L'Acadco does a triple
Michael Reckord, Gleaner Writer
Innovation has been an enduring feature of L'Acadco: A United Caribbean Dance Force, so you never know what to expect at one of their shows. The company continued to push the envelope last weekend by having three different types of stage presentations at the Philip Sherlock Centre for the Creative Arts (PSCCA), University of the West Indies, Mona.
On Friday, there was the first ever full-length drum show in a Jamaican theatre. And on Saturday a full house was treated to both a dance concert and book launch.
The book, Soul Casings, is by Dr L'Antoinette Osunide Stines, L'Acadco's founder, artistic director and principal choreographer. As part of the launch, Stines had light-hearted onstage conversations with dance lecturer/performer Neila Ebanks, the book's UK promoter, Pawlet Brookes, and its editor, Pat McDonald.
Friday's show, L'Acadco Drum Xplosion in Concert, was an aural as well as visual treat. In addition to the drumming by the 12-strong ensemble (which included two young women), there was quite a bit of dancing by the drummers themselves, clad in colourful costumes.
Stines told me afterwards that she insists the drummers take dance classes. She also said that the drummers, led by musical director Kemoy Outar and his assistant, Shane Blake, structured the concert themselves; her assistance was minimal.
The segments of the more than two hour-long show were linked by storyteller Amina Blackwood Meeks, who entertained in her usual witty, conversational manner. She also provided quite a bit of information about the many different styles of drumming and types of drums played.
The drumming styles were related to the Afro-Jamaican religions and rituals from which they were sourced. Among them were Kumina, Revival, Nyabinghi, Dinki Mini and Ettu.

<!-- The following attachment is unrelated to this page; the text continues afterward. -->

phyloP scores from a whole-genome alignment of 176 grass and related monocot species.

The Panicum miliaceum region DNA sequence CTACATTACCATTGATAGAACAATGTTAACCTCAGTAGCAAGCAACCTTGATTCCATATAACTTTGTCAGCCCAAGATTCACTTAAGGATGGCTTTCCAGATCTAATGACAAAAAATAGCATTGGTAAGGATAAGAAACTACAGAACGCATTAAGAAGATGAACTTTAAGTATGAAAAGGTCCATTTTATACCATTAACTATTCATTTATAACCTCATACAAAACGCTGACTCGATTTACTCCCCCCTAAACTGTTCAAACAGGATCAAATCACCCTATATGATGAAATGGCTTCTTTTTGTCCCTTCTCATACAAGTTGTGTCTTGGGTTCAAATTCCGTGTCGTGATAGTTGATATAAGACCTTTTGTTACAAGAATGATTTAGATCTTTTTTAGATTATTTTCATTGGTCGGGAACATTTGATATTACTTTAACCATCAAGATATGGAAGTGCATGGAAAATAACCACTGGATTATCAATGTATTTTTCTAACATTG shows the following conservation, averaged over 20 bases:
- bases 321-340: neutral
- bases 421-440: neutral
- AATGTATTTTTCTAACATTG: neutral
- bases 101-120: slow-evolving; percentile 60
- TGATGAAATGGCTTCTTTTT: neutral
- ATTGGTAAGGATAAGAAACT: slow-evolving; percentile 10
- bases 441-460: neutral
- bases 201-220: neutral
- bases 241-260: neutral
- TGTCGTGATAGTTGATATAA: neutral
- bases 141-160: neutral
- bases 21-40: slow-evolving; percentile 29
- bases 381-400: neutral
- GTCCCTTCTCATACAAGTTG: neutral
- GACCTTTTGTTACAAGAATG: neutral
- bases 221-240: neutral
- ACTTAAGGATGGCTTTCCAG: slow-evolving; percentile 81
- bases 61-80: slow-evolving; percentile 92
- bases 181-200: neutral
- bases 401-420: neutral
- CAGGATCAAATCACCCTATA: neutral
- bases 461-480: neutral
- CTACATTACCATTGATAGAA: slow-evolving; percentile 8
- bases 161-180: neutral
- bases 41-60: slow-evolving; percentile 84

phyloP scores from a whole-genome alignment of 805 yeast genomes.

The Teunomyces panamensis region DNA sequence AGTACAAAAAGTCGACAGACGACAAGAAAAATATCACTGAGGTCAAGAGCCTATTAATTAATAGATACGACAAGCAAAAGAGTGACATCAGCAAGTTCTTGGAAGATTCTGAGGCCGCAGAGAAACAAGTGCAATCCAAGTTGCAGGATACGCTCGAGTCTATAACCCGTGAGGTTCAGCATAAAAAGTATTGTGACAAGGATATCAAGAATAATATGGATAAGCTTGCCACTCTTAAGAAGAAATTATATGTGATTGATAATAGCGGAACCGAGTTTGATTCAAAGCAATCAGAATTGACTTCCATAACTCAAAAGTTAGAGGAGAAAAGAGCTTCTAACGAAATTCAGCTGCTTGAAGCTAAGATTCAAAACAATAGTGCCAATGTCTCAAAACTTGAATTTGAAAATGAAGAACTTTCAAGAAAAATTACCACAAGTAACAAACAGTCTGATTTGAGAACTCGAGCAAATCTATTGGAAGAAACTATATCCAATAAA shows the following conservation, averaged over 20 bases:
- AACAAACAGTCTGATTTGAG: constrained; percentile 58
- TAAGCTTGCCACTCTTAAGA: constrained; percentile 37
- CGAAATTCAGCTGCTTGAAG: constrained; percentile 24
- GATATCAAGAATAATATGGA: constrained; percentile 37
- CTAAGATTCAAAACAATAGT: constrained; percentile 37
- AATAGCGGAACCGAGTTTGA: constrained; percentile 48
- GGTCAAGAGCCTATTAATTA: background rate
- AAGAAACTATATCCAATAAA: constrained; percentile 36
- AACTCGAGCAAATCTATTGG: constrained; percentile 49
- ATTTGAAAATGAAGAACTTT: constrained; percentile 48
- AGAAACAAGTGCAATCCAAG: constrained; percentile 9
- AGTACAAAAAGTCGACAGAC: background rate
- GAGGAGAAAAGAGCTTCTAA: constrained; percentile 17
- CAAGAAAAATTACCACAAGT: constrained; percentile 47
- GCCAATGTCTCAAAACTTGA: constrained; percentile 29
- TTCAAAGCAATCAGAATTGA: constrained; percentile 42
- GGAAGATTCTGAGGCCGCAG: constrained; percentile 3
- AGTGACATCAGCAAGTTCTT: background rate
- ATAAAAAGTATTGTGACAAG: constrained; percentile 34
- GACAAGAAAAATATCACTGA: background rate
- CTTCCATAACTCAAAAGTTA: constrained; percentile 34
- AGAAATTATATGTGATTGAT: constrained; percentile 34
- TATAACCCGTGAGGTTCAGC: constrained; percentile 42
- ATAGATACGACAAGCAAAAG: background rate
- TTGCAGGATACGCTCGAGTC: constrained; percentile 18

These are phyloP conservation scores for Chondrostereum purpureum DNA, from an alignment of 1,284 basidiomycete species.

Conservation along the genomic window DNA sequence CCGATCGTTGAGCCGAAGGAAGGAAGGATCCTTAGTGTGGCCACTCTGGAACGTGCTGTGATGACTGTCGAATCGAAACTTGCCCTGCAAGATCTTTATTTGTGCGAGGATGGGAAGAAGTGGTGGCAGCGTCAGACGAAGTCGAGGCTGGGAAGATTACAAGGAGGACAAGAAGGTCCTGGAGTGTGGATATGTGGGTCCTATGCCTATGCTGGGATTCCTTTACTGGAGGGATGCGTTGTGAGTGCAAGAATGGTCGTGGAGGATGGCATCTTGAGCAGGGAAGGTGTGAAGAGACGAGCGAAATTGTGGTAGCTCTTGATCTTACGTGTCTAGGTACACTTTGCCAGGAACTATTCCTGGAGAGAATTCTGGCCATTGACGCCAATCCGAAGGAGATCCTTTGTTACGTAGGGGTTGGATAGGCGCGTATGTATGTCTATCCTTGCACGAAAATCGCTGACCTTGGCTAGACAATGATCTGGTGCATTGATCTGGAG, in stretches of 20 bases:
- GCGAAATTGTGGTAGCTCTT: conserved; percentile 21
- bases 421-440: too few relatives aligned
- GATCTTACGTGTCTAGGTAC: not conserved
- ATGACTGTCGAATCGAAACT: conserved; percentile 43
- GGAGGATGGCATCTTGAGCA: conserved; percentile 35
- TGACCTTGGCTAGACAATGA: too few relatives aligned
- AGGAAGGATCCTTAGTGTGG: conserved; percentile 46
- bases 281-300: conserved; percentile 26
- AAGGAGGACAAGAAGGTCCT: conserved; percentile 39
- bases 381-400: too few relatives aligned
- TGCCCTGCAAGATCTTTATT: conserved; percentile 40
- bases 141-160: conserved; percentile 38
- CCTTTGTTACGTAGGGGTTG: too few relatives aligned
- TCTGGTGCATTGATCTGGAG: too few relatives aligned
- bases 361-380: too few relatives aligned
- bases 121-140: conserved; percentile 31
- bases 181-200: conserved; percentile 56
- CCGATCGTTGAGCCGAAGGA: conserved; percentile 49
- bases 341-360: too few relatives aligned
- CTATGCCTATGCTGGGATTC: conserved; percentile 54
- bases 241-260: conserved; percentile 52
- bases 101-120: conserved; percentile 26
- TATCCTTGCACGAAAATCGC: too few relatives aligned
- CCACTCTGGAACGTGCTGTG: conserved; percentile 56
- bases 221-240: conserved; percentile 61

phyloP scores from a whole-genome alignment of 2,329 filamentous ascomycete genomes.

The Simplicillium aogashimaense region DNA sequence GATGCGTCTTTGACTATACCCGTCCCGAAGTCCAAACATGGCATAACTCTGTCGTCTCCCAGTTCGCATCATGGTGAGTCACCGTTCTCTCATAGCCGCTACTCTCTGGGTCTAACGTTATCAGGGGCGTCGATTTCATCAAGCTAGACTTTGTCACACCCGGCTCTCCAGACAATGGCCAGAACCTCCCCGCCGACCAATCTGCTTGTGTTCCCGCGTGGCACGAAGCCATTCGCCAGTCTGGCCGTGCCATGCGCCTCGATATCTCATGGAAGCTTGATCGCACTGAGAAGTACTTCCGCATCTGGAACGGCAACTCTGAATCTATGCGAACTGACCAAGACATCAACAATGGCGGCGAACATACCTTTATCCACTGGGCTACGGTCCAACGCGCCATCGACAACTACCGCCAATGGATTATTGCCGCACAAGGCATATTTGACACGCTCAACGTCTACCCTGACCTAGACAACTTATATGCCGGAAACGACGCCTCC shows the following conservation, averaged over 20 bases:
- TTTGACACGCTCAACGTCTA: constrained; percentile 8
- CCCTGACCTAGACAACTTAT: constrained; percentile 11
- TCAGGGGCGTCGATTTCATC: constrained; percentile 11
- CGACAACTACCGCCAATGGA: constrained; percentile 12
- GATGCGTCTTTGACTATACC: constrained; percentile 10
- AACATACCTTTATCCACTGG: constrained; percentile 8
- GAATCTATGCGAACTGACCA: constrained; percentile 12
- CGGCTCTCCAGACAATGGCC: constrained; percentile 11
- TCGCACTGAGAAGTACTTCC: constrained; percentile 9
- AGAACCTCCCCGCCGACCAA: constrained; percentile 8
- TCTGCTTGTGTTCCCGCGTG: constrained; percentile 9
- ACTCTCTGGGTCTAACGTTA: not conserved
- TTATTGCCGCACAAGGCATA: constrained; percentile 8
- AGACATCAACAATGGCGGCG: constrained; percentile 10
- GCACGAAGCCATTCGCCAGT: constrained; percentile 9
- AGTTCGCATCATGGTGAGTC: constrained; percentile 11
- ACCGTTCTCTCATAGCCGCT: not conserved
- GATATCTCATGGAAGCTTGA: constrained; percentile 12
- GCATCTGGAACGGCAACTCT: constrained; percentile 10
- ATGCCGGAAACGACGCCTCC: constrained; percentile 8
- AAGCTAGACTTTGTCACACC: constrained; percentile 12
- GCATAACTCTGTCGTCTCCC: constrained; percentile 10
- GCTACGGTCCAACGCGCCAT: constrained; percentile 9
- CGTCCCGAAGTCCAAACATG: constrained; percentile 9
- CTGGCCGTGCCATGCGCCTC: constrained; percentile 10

A lot of information on those religious practises was available in the printed programme. We were reminded, for example, that Kumina emerged in the 1840s "as a revolt against cultural annihilation." Revival emerged during the 18th to 19th centuries and blossomed in the Great (religious) Revival of 1861. Nyabinghi was created by Count Ossie in East Kingston and Dinki Mini is a celebratory dance, though it is associated with death.
In Ettu dances, there are unique steps for family members.
Wanting to let the drummers shine, Stines kept out of sight for most of Friday's show and only went on stage for the enthusiastically applauded curtain call. On Saturday, however, for the event titled Book Launch and Performance, she was much more visible.
The three-hour show began with Stines on a red sofa at stage right, explaining the origins of Soul Casings, essentially a rewrite of her PhD thesis on her original dance technique, L'Antech. The technique is now studied in educational institutions abroad and is on the Caribbean Advanced Proficiency Examinations syllabus, Stines told the audience.
Cleverly, themes in the book were linked to the dances performed. In the printed programme, the two came together under 10 headings, referred to as chapters. For example, Chapter 3 asks the question "Does an Anglophone Carimod [Caribbean and modern dance] technique exist?" This is answered by the dance L'Antech Meets Reggae, choreographed by Stines in 2011.
Chapter 4's theme, 'The technique or style discourse', was illustrated by the dance Neg Mawon (Running Slaves). Featuring only male dancers, the work shows slave characters at first as confused, frightened and desperate, but eventually triumphant.
Two of the dances, Kongo Kumina and Ruckumbine, were choreographed entirely or partly this year. The others were remounts, including the always popular Chat Bout Dem, which uses the spoken word and dance "to highlight great black inventors and love of self as a black person."
A MORE PERSONAL DANCE
A more personal - but no less powerful - dance was Stines' 2013 work Quilted Memories. Choreographed to poems by Jean 'Binta' Breeze (mainly Ordinary Morning) and songs by Cherine Anderson (How We Livin), Adele (Someone Like You) and Queen Ifrica (Daddy), the dance shows six women explaining their difficult lives and eventually experiencing joyful transformation.
Stines reached back as far as 1979 for her now iconic early work, Satta, danced to Third World's Satta Massagana, to illustrate her concept of "synerbridge", a fusing of the synergy and bridging of styles which birthed L'Antech. The soloist, Kareen McLean, was excellent.
After the concert, Stines went on stage to give thanks to all who helped with the shows. She was accompanied by three important people in her life - her son Robert, first dance teacher, Alma Mock Yen, and mother, Eda Bucknor.
As is the case with all her shows, both Friday and Saturday nights' concerts ended with Stines leading the audience in prayer.